• DCAU:
    • Superman: The Animated Series had as a one-time threat a Hive Mind alien blob thing that called itself "Unity". Using a creepy preacher as its primary avatar, it turned Smallville into a Town with a Dark Secret and nearly absorbed all the townsfolk into itself.
      • In the comics, Ian Karkull is a guy with shadow powers, but in this, it's like the writers didn't know if they wanted Cthulhu or Satan and so combined them. A common hood gets his hand on a tablet and reads it aloud. Bad idea. He becomes the host to a shadowy tentacled something that wants to create Hell on Earth and basically overwrites the Daily Planet with his own unreality, everyone caught within, Lois and Jimmy included, becoming possessed and transformed by the demonic creatures that live there. There's a seemingly bottomless pit in the center. In the end, Superman has to chase the dropped tablet (Doctor Fate needs the original tablet to undo it all) down this pit, and it turns that if you go far enough, farther than the eye can see from the surface, the pit does have a bottom. The bottom has a mouth. The bottom is also rising.
    • In a two part Justice League episode "The Terror Beyond", Superman and Co. go fight Ichthultu. A giant alien monstrosity not bound by time or space going up against a group of superheroes in a work that sits firmly on the Idealistic side of the Sliding Scale of Idealism vs. Cynicism? The beatdown was the source of much awesomeness. For extra fun, said Abomination is voiced by Rob Zombie.
  • In its planning stages, The Emperor's New Groove originally had Vain Sorceress Yzma summon a force of darkness, called Supai, to blot out the sun and plunge the entire world into eternal night.
  • Futurama:
    • Yivo from the second movie "The Beast with a Billion Backs", a genderless (it prefers to be referred as "shklee" or "shkler"/"shklim") Genius Loci with one eye and thousands of tentacles the size of a very large planet that attempts to romance with the entire universe. However, Yivo is a friendly cosmic horror that really only seeks to be in a relationship with somebody (or in this case, everybody).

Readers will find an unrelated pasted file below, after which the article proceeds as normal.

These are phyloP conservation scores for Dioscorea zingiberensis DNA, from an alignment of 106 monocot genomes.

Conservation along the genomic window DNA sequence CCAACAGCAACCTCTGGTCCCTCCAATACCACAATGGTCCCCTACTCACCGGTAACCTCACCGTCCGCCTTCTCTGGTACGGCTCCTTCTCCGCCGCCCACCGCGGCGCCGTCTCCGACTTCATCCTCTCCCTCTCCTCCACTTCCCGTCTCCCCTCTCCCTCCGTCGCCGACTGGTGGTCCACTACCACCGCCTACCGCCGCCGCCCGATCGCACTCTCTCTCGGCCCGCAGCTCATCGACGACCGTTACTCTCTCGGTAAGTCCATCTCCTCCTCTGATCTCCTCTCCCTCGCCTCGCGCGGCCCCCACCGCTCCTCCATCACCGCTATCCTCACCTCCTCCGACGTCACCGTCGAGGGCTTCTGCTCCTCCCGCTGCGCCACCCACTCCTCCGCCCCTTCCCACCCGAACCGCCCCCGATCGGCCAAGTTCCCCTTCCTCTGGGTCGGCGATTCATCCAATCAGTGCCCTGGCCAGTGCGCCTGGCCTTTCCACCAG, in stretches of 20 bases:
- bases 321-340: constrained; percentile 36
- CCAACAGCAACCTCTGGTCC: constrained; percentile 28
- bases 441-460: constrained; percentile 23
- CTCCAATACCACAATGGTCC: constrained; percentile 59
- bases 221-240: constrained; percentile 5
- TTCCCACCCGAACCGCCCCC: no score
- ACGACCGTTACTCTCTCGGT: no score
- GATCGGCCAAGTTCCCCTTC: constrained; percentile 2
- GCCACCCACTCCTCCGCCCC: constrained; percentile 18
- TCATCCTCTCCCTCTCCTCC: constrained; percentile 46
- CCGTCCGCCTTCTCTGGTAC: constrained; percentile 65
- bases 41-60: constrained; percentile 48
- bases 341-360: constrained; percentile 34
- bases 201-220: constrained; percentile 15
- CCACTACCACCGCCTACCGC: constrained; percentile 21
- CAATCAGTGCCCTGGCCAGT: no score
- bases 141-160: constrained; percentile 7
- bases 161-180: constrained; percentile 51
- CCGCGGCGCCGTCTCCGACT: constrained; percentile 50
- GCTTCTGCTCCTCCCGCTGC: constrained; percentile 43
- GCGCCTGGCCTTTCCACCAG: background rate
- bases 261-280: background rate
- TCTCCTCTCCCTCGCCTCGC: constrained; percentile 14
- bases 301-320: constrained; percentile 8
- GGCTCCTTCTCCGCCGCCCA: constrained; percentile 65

• The Brain Spawn could certainly count. These giant flying brains were born only a few miliseconds after the universe came into existence. They despise all other lifeforms and visit planets to drain everyone of their intelligence before destroying it. When not destroying other worlds, they collect information from them to be stored in a gigantic member of their kind, and then intend to destroy the universe once it is done, so that no new information will exist.
    • The title Space Whale from "Mobius Dick" could certainly count. It is an enormous leviathan that is actually native to the fourth dimension, but "breaches" into ours because it breathes the vacuum of space. It also has a Mobius colon and feeds on the obsessions of the space captains who hunt it, slowly absorbing them into its own mass.
  • Gravity Falls:
    • An easter egg in the episode "Irrational Treasure" lists on the top-secret Northwest Cover-Up document that there is an enormous, evil, time-devouring baby from another dimension that is frozen in an Antarctic glacier. "The Time Traveler's Pig" reveals that the "Time Baby," as its mortal supplicants dub it, is eventually released and conquers the world... or at least establishes the Time Police.
    • Bill Cipher, a pyramid-shaped, reality warping demon who invades people's dreams. "I'LL BE WATCHING YOU..."
  • The Grim Adventures of Billy & Mandy
    • The Nergals, especially Junior. In addition to shapeshifting, he can walk through walls, freeze people in stasis, and spawn bat-like imps from his own body. His true form is so hideous that they didn't even show it onscreen until it (ostensibly) appeared in "The Greatest Love Story Ever Told Ever". Note that Junior isn't always evil. (If you don't make him angry, he can be somewhat decent.)
    • Cthulhu and an Expy of Yog-Sothoth also made appearances.
    • Mandy herself is often treated like and heavily implied to actually be some kind of cosmic horror.
  • Short-lived (only 13 episodes long) 80's Hasbro series Inhumanoids revolved around the heroic "Earth Corps" fighting against ancient, kaiju-like horrors from the center of the Earth. The three main antagonists were Metlar (giant mineral-based demon who throws globs of molten rock/iron at his foes), D'Compose (rotting zombie dinosaur who could revive the dead and turn the living into decaying zombie slaves with a touch) and Tendril (Cthulhu-like plant-monster). Others appeared in several episodes, like Gagoyle and Ssslither, whilst recurring foe Nightcrawler was a Humanoid Abomination created by D'Compose from the corpse of a human enemy.